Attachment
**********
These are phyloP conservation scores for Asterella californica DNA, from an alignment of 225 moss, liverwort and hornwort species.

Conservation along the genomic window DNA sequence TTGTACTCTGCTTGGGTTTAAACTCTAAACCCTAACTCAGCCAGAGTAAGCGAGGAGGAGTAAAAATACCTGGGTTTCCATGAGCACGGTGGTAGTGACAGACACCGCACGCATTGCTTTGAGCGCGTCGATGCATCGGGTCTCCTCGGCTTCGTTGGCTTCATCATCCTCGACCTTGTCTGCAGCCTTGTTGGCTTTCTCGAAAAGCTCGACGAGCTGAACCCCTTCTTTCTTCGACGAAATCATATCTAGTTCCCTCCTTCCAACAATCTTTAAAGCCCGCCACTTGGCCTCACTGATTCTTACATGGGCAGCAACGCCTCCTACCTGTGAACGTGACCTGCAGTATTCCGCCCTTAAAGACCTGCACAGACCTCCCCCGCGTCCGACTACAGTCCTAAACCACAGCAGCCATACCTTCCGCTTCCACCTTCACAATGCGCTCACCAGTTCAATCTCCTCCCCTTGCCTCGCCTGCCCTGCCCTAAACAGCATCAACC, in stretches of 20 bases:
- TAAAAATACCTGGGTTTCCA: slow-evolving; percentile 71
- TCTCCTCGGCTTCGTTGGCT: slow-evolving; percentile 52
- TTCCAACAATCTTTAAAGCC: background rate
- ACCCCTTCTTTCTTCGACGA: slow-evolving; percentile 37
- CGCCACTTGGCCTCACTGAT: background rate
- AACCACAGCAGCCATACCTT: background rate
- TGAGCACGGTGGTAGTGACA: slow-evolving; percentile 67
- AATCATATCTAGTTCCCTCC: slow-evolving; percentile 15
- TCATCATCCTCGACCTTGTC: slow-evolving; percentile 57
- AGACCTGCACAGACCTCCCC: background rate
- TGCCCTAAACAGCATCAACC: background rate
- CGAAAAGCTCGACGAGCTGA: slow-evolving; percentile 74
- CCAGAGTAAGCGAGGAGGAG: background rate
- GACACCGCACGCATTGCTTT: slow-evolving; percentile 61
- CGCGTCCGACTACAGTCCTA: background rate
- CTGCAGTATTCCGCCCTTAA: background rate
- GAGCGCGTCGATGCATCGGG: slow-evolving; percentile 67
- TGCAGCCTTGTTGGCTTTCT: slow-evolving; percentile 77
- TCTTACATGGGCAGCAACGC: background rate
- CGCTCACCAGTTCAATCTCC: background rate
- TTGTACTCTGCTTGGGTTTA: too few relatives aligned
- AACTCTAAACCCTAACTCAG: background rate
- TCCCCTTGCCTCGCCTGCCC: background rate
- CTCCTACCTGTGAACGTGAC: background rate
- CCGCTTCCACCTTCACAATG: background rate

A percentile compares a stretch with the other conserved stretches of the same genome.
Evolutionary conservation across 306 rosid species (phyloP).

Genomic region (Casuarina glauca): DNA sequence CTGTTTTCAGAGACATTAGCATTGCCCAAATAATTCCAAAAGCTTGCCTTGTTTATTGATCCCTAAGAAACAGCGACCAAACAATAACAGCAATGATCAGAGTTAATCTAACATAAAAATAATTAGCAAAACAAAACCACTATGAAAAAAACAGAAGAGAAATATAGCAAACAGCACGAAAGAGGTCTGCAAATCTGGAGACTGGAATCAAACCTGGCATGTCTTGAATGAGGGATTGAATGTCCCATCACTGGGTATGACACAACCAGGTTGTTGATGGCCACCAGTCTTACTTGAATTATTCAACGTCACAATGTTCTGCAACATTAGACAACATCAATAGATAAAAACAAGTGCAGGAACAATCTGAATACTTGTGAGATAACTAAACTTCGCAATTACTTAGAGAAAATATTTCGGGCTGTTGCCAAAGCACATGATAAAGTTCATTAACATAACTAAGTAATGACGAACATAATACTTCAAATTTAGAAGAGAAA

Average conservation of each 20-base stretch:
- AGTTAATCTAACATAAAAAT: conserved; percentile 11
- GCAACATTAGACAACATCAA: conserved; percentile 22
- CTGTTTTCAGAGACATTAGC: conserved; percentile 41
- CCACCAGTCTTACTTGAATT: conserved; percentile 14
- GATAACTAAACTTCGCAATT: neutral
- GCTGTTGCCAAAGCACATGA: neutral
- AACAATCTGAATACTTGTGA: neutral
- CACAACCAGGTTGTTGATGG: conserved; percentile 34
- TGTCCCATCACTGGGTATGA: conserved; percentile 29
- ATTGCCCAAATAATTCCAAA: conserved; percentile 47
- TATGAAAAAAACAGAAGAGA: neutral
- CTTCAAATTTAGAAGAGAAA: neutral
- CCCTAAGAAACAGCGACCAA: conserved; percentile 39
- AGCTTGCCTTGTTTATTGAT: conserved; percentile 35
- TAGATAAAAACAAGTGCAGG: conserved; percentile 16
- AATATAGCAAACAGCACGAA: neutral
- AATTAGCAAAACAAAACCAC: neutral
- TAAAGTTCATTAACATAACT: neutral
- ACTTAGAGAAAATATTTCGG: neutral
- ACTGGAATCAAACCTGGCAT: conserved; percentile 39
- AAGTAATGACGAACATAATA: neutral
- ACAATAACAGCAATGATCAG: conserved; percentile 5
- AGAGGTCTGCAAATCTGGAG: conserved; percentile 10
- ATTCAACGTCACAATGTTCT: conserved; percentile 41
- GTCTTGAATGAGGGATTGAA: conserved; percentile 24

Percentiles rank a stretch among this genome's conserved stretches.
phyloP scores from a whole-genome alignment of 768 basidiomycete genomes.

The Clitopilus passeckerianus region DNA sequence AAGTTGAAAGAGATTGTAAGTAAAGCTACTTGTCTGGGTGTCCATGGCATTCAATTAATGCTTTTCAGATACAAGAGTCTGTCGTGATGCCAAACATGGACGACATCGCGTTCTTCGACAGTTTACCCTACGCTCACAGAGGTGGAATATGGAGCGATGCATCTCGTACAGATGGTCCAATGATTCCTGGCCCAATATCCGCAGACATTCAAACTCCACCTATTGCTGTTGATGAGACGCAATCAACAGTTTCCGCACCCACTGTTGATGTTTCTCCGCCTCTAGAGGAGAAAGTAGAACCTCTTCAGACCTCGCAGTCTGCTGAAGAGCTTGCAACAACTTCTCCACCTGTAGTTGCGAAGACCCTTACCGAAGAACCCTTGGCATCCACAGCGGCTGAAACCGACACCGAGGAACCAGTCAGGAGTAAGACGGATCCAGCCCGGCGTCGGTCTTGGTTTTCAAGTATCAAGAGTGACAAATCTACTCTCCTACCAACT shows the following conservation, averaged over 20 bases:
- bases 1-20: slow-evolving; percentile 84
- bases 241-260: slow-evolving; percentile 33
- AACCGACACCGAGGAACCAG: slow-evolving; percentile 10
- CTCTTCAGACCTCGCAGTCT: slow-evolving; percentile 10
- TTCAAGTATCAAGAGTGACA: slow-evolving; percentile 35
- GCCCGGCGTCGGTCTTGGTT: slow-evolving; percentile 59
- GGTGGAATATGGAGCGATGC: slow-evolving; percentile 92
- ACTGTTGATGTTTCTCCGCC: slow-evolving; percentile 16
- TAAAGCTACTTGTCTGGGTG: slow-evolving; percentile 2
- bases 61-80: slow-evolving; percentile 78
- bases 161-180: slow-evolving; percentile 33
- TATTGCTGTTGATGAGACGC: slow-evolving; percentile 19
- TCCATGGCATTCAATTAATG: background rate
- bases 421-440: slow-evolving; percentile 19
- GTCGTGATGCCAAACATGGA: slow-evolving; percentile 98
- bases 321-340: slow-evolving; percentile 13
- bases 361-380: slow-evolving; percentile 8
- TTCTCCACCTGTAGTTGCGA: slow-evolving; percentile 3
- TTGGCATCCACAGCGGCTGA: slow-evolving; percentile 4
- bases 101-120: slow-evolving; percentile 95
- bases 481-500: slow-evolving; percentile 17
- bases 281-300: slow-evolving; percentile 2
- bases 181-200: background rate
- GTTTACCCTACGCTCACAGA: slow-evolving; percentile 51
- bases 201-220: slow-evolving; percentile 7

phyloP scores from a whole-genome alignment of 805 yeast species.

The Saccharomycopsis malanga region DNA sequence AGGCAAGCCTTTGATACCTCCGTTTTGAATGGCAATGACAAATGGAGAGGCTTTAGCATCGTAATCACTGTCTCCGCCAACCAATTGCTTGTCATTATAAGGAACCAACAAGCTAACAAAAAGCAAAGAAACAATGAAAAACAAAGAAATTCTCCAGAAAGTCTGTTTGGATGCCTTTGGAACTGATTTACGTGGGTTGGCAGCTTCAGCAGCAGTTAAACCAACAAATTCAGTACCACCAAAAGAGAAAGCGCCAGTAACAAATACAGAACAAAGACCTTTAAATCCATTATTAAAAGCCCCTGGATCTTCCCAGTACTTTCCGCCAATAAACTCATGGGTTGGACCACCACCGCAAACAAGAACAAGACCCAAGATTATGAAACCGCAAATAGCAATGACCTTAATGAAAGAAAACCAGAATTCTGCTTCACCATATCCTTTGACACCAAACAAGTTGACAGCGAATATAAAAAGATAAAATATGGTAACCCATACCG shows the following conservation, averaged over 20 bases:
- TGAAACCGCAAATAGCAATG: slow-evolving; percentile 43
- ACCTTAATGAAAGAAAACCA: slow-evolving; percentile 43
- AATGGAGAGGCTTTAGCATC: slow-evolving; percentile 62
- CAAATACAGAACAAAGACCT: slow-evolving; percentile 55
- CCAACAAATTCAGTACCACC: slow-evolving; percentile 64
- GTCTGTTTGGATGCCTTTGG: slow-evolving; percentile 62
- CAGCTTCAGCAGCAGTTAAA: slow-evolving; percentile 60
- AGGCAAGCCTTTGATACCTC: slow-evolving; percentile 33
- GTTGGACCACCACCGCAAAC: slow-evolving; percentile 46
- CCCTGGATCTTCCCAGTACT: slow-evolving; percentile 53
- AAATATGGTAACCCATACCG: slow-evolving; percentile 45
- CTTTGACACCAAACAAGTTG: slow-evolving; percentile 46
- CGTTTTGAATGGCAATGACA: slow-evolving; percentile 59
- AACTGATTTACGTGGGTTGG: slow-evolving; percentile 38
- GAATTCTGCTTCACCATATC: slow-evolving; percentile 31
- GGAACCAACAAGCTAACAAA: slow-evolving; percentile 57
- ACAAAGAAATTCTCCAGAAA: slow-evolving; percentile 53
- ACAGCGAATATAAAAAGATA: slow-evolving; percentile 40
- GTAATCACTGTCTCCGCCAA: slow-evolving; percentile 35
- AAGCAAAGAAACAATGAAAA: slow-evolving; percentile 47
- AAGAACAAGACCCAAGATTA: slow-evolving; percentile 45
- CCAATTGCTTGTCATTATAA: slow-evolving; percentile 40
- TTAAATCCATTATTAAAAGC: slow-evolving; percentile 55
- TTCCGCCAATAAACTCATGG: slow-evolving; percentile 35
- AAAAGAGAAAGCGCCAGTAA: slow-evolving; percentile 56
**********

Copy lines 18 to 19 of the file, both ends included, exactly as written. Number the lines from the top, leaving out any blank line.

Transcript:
- CTGCAGTATTCCGCCCTTAA: background rate
- GAGCGCGTCGATGCATCGGG: slow-evolving; percentile 67